Skip to main content

Incidence Rate and Risk Factors for Low Birth Weight (LBW) Babies in Three Major Hospitals in Riyadh City, 1997.


Low birth weight (LBW) is a primary predictor of infant mortality and morbidity. LBW babies were defined as babies born with birth weight less than 2500 grams. LBW can be a result of preterm delivery or intrauterine growth retardation or both. The incidence rate of LBW varies between geographical areas and different sectors of the population. These babies may require a great deal of immediate and later care as they are at high risk for various medical problems. Care of these infants can be very costly. Learning the extent of the problem in each country is important for better health care planning. Our study was to find the incidence rates and the antenatal risk factors for LBW babies in three governmental hospitals (Maternity and Children's hospital MCH of Riyadh Medical Complex RMC, Al-Yamamah hospital and Riyadh Army Forces Hospital RAFH) in Riyadh city from April 10 to May 3, 1997.


We conducted a case control study using a standardized questionnaire requesting information about antenatal risk factors for LBW. A case mother was defined as a woman who delivered a LBW in one of three hospitals during the study period. Control mothers were randomly selected from the same postnatal ward who had delivered babies weighing 2500 to 4000 grams. Incidence rates were calculated from the recorded birth weights from the three hospitals during the study period and from hospital reports for annual rates.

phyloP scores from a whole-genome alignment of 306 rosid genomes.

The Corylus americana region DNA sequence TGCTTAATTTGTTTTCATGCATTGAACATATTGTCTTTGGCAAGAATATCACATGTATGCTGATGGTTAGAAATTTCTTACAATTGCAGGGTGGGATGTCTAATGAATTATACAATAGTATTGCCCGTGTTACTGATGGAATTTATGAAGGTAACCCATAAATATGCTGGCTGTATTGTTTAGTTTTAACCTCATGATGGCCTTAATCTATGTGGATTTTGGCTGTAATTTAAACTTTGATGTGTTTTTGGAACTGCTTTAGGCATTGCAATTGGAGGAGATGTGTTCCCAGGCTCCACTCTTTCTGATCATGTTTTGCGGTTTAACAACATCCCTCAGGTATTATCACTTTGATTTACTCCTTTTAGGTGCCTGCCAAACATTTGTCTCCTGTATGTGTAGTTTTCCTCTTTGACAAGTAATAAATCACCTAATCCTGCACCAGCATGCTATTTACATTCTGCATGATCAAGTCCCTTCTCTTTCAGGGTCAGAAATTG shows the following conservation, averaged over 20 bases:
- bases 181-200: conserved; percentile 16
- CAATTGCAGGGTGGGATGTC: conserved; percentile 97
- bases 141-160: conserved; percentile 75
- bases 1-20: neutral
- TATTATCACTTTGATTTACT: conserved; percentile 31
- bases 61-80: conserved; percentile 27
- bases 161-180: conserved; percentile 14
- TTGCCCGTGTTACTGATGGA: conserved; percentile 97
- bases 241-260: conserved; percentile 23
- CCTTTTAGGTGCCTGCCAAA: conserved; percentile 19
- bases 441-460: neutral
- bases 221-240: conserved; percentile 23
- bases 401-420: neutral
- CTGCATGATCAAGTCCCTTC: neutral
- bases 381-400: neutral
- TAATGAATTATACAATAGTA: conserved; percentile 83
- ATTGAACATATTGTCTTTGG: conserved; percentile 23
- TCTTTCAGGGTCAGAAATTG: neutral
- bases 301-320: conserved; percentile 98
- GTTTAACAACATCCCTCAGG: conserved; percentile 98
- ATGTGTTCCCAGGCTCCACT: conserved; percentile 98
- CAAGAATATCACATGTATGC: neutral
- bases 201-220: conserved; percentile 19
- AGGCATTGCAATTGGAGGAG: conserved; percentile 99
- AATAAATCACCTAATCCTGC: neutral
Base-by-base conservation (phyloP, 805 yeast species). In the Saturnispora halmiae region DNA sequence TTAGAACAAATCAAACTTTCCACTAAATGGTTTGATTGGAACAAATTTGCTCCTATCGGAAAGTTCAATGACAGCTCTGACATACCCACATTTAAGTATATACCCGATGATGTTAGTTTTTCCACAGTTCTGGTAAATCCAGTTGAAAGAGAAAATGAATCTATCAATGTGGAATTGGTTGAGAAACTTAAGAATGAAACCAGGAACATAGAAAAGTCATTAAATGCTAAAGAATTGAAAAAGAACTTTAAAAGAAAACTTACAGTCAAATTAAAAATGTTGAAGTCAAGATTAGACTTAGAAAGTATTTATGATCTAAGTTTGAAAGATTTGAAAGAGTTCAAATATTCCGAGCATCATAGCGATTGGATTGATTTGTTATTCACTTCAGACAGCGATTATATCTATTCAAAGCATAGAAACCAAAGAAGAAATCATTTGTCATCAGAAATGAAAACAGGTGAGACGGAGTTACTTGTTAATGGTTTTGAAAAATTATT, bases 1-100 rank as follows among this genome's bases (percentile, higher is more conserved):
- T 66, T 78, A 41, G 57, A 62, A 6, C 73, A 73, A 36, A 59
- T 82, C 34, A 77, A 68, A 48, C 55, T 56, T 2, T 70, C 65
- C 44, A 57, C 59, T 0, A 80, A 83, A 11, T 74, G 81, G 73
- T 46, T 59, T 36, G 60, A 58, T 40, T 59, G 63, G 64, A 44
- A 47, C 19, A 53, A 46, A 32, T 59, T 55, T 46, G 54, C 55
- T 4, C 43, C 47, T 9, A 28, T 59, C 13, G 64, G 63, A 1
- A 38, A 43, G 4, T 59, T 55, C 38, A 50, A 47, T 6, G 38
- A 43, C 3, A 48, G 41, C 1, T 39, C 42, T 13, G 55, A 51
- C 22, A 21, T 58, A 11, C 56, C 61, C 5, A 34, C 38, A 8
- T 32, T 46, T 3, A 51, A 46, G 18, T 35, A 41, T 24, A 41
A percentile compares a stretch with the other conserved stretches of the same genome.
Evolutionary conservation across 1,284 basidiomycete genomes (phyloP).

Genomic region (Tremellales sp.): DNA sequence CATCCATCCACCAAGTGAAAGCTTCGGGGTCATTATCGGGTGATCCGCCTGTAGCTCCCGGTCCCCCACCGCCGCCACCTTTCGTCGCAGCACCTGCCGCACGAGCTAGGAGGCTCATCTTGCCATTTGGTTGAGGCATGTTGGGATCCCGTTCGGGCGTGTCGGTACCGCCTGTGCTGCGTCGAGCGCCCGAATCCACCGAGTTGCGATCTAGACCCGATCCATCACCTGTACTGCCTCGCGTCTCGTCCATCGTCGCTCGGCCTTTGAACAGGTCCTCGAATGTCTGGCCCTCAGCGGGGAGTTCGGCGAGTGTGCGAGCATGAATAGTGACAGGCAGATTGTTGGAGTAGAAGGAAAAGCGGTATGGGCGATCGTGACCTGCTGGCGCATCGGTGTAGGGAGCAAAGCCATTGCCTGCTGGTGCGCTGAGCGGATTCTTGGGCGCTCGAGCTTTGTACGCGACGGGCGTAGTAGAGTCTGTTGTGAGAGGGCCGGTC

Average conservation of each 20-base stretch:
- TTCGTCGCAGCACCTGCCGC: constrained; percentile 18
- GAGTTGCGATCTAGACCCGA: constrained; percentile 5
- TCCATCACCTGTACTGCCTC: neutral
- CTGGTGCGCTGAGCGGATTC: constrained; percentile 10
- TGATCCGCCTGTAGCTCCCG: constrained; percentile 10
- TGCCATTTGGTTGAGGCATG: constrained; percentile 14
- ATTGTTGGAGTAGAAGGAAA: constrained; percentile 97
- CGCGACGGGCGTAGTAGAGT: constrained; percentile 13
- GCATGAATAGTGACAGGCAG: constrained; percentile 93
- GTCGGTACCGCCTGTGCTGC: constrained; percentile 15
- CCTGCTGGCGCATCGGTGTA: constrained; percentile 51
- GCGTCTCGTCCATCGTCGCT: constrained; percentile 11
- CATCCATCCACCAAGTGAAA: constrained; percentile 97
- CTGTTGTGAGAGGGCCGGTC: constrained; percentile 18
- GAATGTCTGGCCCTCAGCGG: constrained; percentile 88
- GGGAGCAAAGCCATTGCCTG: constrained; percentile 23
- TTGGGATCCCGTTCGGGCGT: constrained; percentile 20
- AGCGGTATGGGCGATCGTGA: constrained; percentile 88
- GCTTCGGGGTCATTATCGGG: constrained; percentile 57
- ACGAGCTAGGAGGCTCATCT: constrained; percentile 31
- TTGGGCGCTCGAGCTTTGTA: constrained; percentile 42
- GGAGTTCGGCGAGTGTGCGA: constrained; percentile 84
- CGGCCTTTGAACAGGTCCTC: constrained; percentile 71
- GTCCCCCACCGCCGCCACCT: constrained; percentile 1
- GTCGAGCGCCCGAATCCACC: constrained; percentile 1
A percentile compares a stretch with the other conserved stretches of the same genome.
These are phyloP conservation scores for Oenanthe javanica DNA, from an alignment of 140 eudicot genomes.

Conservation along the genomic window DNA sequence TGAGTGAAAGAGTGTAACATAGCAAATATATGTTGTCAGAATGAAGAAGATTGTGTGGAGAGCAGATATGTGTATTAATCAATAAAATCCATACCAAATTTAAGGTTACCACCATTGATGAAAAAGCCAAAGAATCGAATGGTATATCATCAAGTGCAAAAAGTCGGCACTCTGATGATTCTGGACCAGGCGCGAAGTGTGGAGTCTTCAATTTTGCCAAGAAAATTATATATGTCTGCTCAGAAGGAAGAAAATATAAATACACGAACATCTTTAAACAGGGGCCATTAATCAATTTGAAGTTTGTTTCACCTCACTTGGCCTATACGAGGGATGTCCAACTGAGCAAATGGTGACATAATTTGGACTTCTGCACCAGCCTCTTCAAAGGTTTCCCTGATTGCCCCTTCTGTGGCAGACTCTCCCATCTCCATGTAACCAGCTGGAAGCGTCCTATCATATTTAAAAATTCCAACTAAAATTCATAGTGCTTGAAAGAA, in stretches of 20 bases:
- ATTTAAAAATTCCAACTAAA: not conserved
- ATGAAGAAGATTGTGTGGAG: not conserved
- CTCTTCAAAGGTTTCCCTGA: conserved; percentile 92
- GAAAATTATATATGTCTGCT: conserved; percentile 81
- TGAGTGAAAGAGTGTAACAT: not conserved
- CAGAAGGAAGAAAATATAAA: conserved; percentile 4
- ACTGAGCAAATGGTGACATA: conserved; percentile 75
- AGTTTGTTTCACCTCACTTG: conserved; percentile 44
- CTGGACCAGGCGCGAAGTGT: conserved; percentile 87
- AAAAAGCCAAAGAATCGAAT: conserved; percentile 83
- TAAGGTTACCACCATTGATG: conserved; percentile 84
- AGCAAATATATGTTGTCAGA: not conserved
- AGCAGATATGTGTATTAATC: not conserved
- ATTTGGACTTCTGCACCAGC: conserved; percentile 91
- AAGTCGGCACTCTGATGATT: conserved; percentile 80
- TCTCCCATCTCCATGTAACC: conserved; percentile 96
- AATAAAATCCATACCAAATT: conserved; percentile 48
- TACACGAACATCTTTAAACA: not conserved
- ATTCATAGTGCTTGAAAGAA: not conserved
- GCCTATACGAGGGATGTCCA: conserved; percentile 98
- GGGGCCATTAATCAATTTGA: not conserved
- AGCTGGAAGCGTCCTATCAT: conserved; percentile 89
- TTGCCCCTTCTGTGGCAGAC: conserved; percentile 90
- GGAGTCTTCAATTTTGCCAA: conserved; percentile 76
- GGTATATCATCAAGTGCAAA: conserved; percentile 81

We found the overall incidence rates to be 10.7% (MCH), 7.5% (Al-Yamamah) and 8.1% (RAFH). Body Mass Index (BMI) less than 22, nulliparity, prematurity, absence of ANC, previous delivery of LBW or preterm baby, short birth spacing, loss of the last child, advice from mothers of the pregnant women and hubble bubble smoked by the husbands were found to be significant risk factors for LBW deliveries in this study.


LBW is a major health problem. The incidence rates of LBW in our study were within the range of the developed countries. Health authorities need to initiate programs to encourage pregnant mothers to attend the ANC clinics in order to educate them about the LBW risk factors and to identify some of these factors and prevented when possible.